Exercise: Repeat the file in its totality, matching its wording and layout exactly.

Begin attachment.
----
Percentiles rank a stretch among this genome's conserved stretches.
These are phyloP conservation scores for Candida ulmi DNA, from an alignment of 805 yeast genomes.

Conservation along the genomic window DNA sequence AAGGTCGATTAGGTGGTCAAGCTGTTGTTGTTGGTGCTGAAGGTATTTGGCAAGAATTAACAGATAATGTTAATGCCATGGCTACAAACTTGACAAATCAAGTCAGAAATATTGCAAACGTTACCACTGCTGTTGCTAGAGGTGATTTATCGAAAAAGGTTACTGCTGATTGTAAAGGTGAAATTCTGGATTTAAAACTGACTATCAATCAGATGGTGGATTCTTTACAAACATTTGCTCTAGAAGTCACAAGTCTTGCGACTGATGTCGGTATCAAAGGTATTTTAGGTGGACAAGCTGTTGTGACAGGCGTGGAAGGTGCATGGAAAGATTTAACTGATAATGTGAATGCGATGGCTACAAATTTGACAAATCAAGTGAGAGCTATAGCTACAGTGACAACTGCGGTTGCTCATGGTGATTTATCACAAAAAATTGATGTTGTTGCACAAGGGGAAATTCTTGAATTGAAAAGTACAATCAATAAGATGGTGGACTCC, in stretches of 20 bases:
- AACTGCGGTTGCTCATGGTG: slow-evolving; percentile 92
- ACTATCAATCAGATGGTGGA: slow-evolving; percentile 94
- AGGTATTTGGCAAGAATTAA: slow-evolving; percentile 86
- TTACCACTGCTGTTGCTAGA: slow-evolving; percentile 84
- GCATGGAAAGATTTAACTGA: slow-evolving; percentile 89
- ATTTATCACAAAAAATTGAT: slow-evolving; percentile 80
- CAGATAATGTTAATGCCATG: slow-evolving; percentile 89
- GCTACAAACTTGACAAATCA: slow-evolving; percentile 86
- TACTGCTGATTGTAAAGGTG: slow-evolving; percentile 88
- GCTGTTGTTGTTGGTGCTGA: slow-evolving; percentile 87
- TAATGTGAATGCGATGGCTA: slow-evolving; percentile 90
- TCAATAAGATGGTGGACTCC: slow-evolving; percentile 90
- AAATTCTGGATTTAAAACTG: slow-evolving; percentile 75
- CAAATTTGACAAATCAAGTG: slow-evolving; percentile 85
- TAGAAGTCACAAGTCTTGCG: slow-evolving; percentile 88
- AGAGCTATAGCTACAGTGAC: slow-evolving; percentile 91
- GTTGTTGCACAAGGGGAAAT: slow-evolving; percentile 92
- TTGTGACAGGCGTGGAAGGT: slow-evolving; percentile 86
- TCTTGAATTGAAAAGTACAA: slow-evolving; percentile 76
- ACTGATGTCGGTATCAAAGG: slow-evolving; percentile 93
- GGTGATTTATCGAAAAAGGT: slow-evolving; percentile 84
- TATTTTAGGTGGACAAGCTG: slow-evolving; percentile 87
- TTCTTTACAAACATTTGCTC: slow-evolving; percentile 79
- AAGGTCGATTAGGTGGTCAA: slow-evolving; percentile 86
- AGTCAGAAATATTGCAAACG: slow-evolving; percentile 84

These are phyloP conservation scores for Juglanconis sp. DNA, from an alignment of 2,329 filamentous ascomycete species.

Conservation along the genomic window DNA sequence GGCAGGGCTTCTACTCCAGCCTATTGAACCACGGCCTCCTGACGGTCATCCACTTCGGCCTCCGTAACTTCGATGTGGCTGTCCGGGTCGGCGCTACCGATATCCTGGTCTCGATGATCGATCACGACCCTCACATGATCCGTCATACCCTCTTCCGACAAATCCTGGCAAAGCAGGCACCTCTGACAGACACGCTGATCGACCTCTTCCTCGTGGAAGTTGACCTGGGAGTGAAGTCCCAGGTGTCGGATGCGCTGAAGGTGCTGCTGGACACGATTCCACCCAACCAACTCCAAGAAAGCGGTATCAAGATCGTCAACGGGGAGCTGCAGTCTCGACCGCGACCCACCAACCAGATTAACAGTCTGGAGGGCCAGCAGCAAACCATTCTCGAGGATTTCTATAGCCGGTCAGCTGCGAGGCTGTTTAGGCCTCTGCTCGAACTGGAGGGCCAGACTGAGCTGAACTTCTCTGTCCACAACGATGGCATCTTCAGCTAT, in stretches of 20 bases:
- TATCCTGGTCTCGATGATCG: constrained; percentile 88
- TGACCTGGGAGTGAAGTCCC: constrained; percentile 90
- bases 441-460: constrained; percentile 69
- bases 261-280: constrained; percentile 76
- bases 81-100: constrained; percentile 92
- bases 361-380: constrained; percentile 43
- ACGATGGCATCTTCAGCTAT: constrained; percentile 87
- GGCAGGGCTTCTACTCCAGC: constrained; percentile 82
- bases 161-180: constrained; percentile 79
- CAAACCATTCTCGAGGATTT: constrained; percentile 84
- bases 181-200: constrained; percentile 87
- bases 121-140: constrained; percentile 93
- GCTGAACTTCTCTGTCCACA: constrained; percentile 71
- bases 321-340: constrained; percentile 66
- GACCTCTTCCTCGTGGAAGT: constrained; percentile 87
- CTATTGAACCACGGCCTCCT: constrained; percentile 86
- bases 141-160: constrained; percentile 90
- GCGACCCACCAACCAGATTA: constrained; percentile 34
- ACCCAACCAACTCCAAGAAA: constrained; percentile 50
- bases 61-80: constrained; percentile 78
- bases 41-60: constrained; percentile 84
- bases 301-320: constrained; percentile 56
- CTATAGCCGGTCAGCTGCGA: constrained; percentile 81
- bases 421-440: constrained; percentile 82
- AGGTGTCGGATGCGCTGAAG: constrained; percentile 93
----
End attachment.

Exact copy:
Percentiles rank a stretch among this genome's conserved stretches.
These are phyloP conservation scores for Candida ulmi DNA, from an alignment of 805 yeast genomes.

Conservation along the genomic window DNA sequence AAGGTCGATTAGGTGGTCAAGCTGTTGTTGTTGGTGCTGAAGGTATTTGGCAAGAATTAACAGATAATGTTAATGCCATGGCTACAAACTTGACAAATCAAGTCAGAAATATTGCAAACGTTACCACTGCTGTTGCTAGAGGTGATTTATCGAAAAAGGTTACTGCTGATTGTAAAGGTGAAATTCTGGATTTAAAACTGACTATCAATCAGATGGTGGATTCTTTACAAACATTTGCTCTAGAAGTCACAAGTCTTGCGACTGATGTCGGTATCAAAGGTATTTTAGGTGGACAAGCTGTTGTGACAGGCGTGGAAGGTGCATGGAAAGATTTAACTGATAATGTGAATGCGATGGCTACAAATTTGACAAATCAAGTGAGAGCTATAGCTACAGTGACAACTGCGGTTGCTCATGGTGATTTATCACAAAAAATTGATGTTGTTGCACAAGGGGAAATTCTTGAATTGAAAAGTACAATCAATAAGATGGTGGACTCC, in stretches of 20 bases:
- AACTGCGGTTGCTCATGGTG: slow-evolving; percentile 92
- ACTATCAATCAGATGGTGGA: slow-evolving; percentile 94
- AGGTATTTGGCAAGAATTAA: slow-evolving; percentile 86
- TTACCACTGCTGTTGCTAGA: slow-evolving; percentile 84
- GCATGGAAAGATTTAACTGA: slow-evolving; percentile 89
- ATTTATCACAAAAAATTGAT: slow-evolving; percentile 80
- CAGATAATGTTAATGCCATG: slow-evolving; percentile 89
- GCTACAAACTTGACAAATCA: slow-evolving; percentile 86
- TACTGCTGATTGTAAAGGTG: slow-evolving; percentile 88
- GCTGTTGTTGTTGGTGCTGA: slow-evolving; percentile 87
- TAATGTGAATGCGATGGCTA: slow-evolving; percentile 90
- TCAATAAGATGGTGGACTCC: slow-evolving; percentile 90
- AAATTCTGGATTTAAAACTG: slow-evolving; percentile 75
- CAAATTTGACAAATCAAGTG: slow-evolving; percentile 85
- TAGAAGTCACAAGTCTTGCG: slow-evolving; percentile 88
- AGAGCTATAGCTACAGTGAC: slow-evolving; percentile 91
- GTTGTTGCACAAGGGGAAAT: slow-evolving; percentile 92
- TTGTGACAGGCGTGGAAGGT: slow-evolving; percentile 86
- TCTTGAATTGAAAAGTACAA: slow-evolving; percentile 76
- ACTGATGTCGGTATCAAAGG: slow-evolving; percentile 93
- GGTGATTTATCGAAAAAGGT: slow-evolving; percentile 84
- TATTTTAGGTGGACAAGCTG: slow-evolving; percentile 87
- TTCTTTACAAACATTTGCTC: slow-evolving; percentile 79
- AAGGTCGATTAGGTGGTCAA: slow-evolving; percentile 86
- AGTCAGAAATATTGCAAACG: slow-evolving; percentile 84

These are phyloP conservation scores for Juglanconis sp. DNA, from an alignment of 2,329 filamentous ascomycete species.

Conservation along the genomic window DNA sequence GGCAGGGCTTCTACTCCAGCCTATTGAACCACGGCCTCCTGACGGTCATCCACTTCGGCCTCCGTAACTTCGATGTGGCTGTCCGGGTCGGCGCTACCGATATCCTGGTCTCGATGATCGATCACGACCCTCACATGATCCGTCATACCCTCTTCCGACAAATCCTGGCAAAGCAGGCACCTCTGACAGACACGCTGATCGACCTCTTCCTCGTGGAAGTTGACCTGGGAGTGAAGTCCCAGGTGTCGGATGCGCTGAAGGTGCTGCTGGACACGATTCCACCCAACCAACTCCAAGAAAGCGGTATCAAGATCGTCAACGGGGAGCTGCAGTCTCGACCGCGACCCACCAACCAGATTAACAGTCTGGAGGGCCAGCAGCAAACCATTCTCGAGGATTTCTATAGCCGGTCAGCTGCGAGGCTGTTTAGGCCTCTGCTCGAACTGGAGGGCCAGACTGAGCTGAACTTCTCTGTCCACAACGATGGCATCTTCAGCTAT, in stretches of 20 bases:
- TATCCTGGTCTCGATGATCG: constrained; percentile 88
- TGACCTGGGAGTGAAGTCCC: constrained; percentile 90
- bases 441-460: constrained; percentile 69
- bases 261-280: constrained; percentile 76
- bases 81-100: constrained; percentile 92
- bases 361-380: constrained; percentile 43
- ACGATGGCATCTTCAGCTAT: constrained; percentile 87
- GGCAGGGCTTCTACTCCAGC: constrained; percentile 82
- bases 161-180: constrained; percentile 79
- CAAACCATTCTCGAGGATTT: constrained; percentile 84
- bases 181-200: constrained; percentile 87
- bases 121-140: constrained; percentile 93
- GCTGAACTTCTCTGTCCACA: constrained; percentile 71
- bases 321-340: constrained; percentile 66
- GACCTCTTCCTCGTGGAAGT: constrained; percentile 87
- CTATTGAACCACGGCCTCCT: constrained; percentile 86
- bases 141-160: constrained; percentile 90
- GCGACCCACCAACCAGATTA: constrained; percentile 34
- ACCCAACCAACTCCAAGAAA: constrained; percentile 50
- bases 61-80: constrained; percentile 78
- bases 41-60: constrained; percentile 84
- bases 301-320: constrained; percentile 56
- CTATAGCCGGTCAGCTGCGA: constrained; percentile 81
- bases 421-440: constrained; percentile 82
- AGGTGTCGGATGCGCTGAAG: constrained; percentile 93